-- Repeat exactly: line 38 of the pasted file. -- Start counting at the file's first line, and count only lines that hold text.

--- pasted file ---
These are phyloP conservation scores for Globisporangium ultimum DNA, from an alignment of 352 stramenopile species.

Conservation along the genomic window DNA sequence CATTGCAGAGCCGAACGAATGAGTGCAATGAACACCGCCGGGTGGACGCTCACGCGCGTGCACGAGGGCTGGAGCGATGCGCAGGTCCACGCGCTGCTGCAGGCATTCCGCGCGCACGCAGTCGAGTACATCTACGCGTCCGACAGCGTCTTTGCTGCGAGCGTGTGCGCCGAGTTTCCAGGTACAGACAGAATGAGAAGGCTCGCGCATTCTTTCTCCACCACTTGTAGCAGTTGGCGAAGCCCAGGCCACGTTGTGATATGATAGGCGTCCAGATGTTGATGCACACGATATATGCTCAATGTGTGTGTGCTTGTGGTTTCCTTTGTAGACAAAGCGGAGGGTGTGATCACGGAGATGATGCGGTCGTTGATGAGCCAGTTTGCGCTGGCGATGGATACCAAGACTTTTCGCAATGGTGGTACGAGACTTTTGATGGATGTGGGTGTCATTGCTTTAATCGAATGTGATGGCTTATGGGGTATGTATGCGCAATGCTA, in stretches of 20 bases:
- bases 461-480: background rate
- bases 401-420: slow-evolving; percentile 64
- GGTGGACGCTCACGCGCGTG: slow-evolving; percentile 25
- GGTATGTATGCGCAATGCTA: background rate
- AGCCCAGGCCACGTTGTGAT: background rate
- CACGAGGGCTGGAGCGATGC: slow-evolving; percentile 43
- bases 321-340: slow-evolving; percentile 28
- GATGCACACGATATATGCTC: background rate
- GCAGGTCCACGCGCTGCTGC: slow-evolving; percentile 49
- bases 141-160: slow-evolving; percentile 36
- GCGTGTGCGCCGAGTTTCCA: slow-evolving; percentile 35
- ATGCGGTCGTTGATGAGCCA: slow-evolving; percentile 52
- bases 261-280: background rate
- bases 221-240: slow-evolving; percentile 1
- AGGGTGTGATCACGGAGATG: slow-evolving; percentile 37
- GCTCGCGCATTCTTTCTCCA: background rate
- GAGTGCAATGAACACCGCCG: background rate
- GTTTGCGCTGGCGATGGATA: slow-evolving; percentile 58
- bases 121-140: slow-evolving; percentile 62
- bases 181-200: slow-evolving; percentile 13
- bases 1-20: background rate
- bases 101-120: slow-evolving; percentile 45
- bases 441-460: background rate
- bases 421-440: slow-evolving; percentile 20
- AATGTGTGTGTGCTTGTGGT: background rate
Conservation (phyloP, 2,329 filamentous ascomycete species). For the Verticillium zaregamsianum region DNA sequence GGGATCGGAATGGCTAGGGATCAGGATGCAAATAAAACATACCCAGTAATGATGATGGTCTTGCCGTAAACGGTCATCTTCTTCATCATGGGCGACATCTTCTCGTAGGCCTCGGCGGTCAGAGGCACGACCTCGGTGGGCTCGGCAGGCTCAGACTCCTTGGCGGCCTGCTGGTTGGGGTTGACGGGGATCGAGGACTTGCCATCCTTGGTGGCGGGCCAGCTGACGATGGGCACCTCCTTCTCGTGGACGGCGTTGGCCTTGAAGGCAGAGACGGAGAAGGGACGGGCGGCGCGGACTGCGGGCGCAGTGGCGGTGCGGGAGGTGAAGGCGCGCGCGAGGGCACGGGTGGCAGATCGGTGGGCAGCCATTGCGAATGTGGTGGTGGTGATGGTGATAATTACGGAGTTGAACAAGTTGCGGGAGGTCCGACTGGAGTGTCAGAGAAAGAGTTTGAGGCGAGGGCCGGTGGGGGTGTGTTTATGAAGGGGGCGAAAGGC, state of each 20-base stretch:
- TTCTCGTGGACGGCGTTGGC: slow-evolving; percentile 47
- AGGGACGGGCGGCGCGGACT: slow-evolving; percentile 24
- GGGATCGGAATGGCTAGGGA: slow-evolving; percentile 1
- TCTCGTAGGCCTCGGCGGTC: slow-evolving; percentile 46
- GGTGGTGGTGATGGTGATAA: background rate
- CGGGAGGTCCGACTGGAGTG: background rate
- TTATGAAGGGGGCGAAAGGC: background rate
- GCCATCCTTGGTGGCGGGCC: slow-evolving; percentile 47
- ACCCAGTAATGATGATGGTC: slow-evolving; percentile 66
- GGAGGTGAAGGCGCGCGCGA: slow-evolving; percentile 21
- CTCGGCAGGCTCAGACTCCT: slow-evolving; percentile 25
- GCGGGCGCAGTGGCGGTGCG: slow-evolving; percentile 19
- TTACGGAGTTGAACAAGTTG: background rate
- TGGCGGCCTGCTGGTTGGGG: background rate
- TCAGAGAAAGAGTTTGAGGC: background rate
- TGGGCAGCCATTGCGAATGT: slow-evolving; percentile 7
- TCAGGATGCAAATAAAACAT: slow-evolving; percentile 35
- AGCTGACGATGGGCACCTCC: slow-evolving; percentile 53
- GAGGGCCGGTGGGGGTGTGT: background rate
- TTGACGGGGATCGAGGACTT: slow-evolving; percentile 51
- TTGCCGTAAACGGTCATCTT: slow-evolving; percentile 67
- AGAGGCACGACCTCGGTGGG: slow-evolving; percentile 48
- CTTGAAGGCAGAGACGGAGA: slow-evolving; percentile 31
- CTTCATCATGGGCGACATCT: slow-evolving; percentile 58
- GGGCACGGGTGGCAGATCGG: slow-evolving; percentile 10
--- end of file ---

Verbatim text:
- GGAGGTGAAGGCGCGCGCGA: slow-evolving; percentile 21